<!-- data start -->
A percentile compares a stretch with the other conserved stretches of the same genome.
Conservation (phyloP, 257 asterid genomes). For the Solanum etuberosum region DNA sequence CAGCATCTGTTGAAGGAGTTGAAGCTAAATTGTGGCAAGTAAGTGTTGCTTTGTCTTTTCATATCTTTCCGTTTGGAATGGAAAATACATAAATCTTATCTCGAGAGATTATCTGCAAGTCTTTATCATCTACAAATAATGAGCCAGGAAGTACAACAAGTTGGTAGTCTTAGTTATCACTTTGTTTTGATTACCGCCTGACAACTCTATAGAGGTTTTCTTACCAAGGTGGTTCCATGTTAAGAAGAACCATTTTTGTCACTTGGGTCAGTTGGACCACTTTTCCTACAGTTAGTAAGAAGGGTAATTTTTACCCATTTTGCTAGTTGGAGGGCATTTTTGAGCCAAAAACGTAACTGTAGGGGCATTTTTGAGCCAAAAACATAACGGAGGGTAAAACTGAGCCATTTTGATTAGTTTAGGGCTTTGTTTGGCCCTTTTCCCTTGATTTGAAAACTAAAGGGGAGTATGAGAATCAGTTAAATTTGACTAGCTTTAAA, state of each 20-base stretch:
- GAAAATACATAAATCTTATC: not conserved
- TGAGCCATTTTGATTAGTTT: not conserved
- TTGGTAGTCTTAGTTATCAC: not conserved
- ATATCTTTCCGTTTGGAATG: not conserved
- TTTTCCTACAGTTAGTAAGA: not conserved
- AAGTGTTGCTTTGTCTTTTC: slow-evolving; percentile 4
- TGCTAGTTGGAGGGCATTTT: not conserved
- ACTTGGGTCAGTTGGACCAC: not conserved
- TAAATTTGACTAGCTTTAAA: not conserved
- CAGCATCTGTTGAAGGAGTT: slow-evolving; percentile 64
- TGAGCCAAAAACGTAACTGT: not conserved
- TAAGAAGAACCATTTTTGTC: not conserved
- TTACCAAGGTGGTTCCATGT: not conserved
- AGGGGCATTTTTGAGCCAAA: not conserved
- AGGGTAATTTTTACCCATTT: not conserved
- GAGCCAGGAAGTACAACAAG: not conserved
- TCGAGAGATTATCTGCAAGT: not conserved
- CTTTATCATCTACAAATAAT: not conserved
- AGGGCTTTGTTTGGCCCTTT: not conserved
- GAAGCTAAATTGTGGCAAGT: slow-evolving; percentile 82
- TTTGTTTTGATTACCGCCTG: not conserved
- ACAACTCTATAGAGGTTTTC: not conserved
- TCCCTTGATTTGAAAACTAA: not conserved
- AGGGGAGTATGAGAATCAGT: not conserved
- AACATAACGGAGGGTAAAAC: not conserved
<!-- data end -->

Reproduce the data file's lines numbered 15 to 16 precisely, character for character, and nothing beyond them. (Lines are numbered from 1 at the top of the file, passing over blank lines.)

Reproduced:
- TTACCAAGGTGGTTCCATGT: not conserved
- AGGGGCATTTTTGAGCCAAA: not conserved